Thursday, November 23, 2006

Janitors in Houston are thankful this Thanksgiving


Settling for small wage increases that may be meaningless when the Democrats raise the minimum wage to above the settlement but getting health care and longer hours was probably good negotiation.

Perry Dorell scolds those who didn't do much and those who called this strike pointless. Brains and Eggs: Corporate greedheads give in; janitors strike ends.

Perry Dorrell also points to the story of how the janitors were treated in Houston jails - like in a third world country just to demoralize the strikers. Houston made visible the class warfare being waged in this country against the poor. But only if you saw any of the stories on the main stream media not filtered through the conservative lens of "those strikers deserved anything that happened to them for inconveniencing my driving."

In another effort to break the strike, bond was set for the peaceful protesters charged with misdemeanors at $888,888 each! Standard bail for street protests is $500. Recent murder suspects in Harris County man had bail set at $30,000. After the settlement, the bonds were reduced by another judge to $1,000.

Blatant mistreatment and harassment in jail was "like a third world country." Guards ignored a severe diabetic woman who had collapsed, continuing with a roll call. Guards kicked the cast of a woman with a fractured arm. First night the temperature was set too hot and one person had seizures. The next night they took away blankets and set the temperature to almost freezing. Guards called the female protesters "whores" and said "This is what you get for protesting." One of them said, ‘Who gives a shit about janitors making 5 dollars an hour? Lots of people make that much."

Someone should talk to the policeman's union about this. Now that they have some rights and better pay they want to kick others who are down?


1 comment:

rjnagle said...

Gary,

thanks for your great coverage of the janitor strike.

I tend to be skeptical of "press reports" from strikers (they exaggerate police brutality to manipulate opinion), but the details here are hair-raising. The Chronicle did a disservice by giving the event such scanty coverage.

(btw, here's a washington post link you missed).


Ever since Reagan refused to hire air traffic controllers, labor unions have really floundered. It has reached the point where labor unions just seem a passe way to protest work conditions. (now put up a website or put up a satirical youtube video: that's more credible to the 21st century american).


the unwritten story is that these janitorial firms employ lots of undocumented workers; they don't expect US citizens to tolerate these wage levels. and undocumented workers can't strike; The sandoval person is a good spokesman because she sounds like a legal resident. But I suspect she is a minority among her coworkers. (And I suspect the reason why they trucked in out-of-towners to protest is that they were at least documented workers).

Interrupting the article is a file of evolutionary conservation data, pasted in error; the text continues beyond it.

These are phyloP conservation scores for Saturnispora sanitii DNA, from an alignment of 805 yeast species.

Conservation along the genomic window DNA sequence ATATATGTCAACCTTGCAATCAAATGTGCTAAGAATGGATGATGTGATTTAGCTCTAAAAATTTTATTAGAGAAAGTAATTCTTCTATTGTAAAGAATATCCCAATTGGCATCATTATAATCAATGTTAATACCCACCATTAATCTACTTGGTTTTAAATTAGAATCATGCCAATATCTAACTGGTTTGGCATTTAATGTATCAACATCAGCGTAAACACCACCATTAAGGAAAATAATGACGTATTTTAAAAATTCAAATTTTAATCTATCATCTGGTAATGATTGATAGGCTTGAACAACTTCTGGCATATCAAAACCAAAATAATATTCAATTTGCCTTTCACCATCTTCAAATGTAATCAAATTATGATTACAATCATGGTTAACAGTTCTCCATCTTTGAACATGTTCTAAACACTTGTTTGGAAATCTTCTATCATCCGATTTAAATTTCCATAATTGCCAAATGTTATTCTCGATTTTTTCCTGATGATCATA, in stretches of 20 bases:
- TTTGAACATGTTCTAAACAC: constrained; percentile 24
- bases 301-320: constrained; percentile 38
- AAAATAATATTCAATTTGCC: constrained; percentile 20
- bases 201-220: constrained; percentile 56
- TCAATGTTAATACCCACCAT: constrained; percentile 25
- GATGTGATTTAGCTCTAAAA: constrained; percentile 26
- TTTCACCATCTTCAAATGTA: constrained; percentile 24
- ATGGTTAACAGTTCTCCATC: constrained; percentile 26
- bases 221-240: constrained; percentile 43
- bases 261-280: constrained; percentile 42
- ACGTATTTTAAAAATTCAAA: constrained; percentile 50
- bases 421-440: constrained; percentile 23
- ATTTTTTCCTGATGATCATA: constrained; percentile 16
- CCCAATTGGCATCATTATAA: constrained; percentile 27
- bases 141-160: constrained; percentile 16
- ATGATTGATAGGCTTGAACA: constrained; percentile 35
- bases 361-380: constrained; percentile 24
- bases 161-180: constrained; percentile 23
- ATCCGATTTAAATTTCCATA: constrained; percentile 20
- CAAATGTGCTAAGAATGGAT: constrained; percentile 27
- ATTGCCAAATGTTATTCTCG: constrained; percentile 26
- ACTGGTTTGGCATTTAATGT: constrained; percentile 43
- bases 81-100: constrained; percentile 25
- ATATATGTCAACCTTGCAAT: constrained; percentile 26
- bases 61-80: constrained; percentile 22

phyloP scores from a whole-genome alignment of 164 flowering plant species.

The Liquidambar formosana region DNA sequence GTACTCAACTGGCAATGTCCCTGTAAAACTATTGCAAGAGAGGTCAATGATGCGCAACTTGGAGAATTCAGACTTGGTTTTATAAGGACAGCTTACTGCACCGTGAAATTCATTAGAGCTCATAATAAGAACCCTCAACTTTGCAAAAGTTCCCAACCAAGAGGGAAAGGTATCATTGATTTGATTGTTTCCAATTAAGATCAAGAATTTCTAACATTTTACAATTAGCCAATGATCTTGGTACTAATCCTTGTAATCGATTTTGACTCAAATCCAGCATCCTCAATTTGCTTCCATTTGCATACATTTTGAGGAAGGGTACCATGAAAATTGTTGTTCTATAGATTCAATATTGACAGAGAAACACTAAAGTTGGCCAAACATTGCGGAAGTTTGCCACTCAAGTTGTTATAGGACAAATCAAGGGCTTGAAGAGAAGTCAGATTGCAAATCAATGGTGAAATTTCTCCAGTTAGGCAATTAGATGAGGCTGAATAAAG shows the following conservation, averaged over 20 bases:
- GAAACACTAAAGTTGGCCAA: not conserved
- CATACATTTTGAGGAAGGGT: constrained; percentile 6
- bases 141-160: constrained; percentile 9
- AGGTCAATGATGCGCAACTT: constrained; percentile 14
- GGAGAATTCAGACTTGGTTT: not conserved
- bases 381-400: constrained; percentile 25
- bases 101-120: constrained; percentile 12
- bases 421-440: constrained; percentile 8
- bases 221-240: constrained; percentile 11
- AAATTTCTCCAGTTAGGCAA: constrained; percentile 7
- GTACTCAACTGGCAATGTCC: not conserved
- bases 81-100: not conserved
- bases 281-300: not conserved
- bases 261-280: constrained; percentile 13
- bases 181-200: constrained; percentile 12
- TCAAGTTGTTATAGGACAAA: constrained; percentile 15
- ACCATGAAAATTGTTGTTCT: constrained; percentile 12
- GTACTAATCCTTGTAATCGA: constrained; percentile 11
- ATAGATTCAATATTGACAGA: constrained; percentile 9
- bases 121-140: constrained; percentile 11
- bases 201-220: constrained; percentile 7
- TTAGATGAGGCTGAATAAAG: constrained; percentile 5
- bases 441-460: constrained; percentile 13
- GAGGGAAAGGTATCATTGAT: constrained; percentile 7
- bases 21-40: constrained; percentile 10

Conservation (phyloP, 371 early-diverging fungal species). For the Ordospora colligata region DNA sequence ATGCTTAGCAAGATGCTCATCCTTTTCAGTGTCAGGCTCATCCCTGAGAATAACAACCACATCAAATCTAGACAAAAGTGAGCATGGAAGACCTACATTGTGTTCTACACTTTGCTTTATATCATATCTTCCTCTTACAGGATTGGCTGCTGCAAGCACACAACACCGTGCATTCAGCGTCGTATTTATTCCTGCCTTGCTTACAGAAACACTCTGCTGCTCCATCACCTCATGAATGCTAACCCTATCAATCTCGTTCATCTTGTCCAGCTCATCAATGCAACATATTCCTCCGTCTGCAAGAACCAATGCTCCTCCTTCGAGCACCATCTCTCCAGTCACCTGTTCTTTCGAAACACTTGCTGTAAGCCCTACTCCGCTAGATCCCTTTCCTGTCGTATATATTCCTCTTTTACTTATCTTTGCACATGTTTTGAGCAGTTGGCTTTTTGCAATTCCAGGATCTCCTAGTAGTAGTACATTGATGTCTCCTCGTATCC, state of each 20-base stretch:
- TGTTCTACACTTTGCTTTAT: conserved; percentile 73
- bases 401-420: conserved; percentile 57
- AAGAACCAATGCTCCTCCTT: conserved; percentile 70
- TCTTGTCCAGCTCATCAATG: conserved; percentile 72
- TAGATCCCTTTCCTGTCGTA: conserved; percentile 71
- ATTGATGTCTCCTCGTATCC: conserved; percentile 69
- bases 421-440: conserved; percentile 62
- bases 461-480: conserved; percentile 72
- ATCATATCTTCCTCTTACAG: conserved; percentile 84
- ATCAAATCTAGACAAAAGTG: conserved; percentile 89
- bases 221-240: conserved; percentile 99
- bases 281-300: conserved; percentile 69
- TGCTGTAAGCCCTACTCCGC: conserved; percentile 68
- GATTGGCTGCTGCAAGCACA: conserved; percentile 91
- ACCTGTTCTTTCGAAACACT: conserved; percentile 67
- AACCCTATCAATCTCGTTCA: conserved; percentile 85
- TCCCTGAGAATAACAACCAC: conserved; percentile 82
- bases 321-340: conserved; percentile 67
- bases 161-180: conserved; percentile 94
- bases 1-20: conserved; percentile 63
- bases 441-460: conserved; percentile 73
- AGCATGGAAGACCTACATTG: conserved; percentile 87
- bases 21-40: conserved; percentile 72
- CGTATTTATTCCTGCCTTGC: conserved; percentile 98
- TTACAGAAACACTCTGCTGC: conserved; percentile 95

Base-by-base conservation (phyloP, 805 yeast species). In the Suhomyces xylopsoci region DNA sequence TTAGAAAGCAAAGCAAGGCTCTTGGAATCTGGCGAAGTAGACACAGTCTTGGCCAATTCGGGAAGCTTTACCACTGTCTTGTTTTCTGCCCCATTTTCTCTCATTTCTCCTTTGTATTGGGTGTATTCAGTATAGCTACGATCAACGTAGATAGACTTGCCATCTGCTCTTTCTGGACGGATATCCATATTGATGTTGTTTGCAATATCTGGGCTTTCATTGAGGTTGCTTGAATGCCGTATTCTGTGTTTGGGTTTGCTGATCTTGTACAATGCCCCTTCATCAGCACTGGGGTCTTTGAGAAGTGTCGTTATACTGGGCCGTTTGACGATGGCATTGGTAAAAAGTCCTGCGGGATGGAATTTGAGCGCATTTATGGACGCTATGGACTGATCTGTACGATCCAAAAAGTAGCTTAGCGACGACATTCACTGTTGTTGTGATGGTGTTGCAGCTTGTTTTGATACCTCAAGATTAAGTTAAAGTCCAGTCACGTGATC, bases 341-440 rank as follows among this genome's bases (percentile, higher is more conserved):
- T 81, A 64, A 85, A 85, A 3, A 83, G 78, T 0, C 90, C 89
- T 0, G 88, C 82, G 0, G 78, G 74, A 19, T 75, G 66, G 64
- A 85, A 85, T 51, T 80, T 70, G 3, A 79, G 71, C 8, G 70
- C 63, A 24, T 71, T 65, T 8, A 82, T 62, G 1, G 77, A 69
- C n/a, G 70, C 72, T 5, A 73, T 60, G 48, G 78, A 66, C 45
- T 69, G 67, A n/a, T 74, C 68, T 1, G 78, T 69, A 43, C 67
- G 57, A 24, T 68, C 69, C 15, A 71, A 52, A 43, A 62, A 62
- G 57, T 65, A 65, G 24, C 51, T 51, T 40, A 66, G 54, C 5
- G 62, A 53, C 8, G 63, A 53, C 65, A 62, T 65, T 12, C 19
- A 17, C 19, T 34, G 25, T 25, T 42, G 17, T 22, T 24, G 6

If an immigration bill passed making more stringent employment verification, I suspect wages will increase dramatically for these types of jobs. That's because these agencies won't be able to rely on undocumented workers anymore. In fact an increase in minimum wage would have mitigated the reasons for the strike.

As for health coverage, I think that employer-funded health care is an outdated concept. (and the proliferation of health savings accounts and high deductible health insurance essentially means that the employer is no longer providing comprehensive health coverage anymore). Low-wage industries are just not going to offer no-restrictions health care to employers. In the last two years the whole employee benefits industry has changed from "defined benefit" to "defined contribution." Open-ended benefits (especially in an age of spiraling health care costs) are going to become out of reach for workers, not just low-wage ones.

I read a book about a year ago about health care reform. An advocate basically suggested abolishing the employer-provided health care option because they offered bad value for the costs--deriving their main benefit from the tax deduction. Because companies had to let every eligible employee (and family) sign up for the plan, their health care provider could not properly underwrite high-risk policies. Consequently, they passed on these costs to employees. Family rates tend to be unusually high because they have to take into account those high-risk family members.

He advocated that everyone buy individual policies and not entangle employers in their health care decisions (these employers had little sense of what health care coverage you actually needed). Coincidentally, this sounds a lot like Phil Gramm's proposed fix for the health care crisis in the 90s.

I went to individual coverage when I quit my job, and although I'm losing tax benefits from employer-provided coverage, I enjoy having complete control over my insurance purchase decisions. I also enjoy the freedom of not being dependent on my employer.

The analyst also advocated that the tax deduction for employer-provided coverage be changed to allow deduction for any kind of health care spending/coverage.

My sister works in the employer-benefits field, and she strongly disagrees with this assessment. But then again, every year she meets with clients and socks a new rate increase to them. And employers mostly end up going for it because they know their employees need the tax benefit from employer-provided health care.

To summarize: the janitor issue is essentially an undocumented worker issue. Although the janitors mention health care rather prominently in their list of demands, employer-provided benefits at low wage jobs are across the board are terrible/expensive/have extremely high deductibles. They are better off bargaining for higher salaries than benefits, because benefits are likely to curtailed even more over time.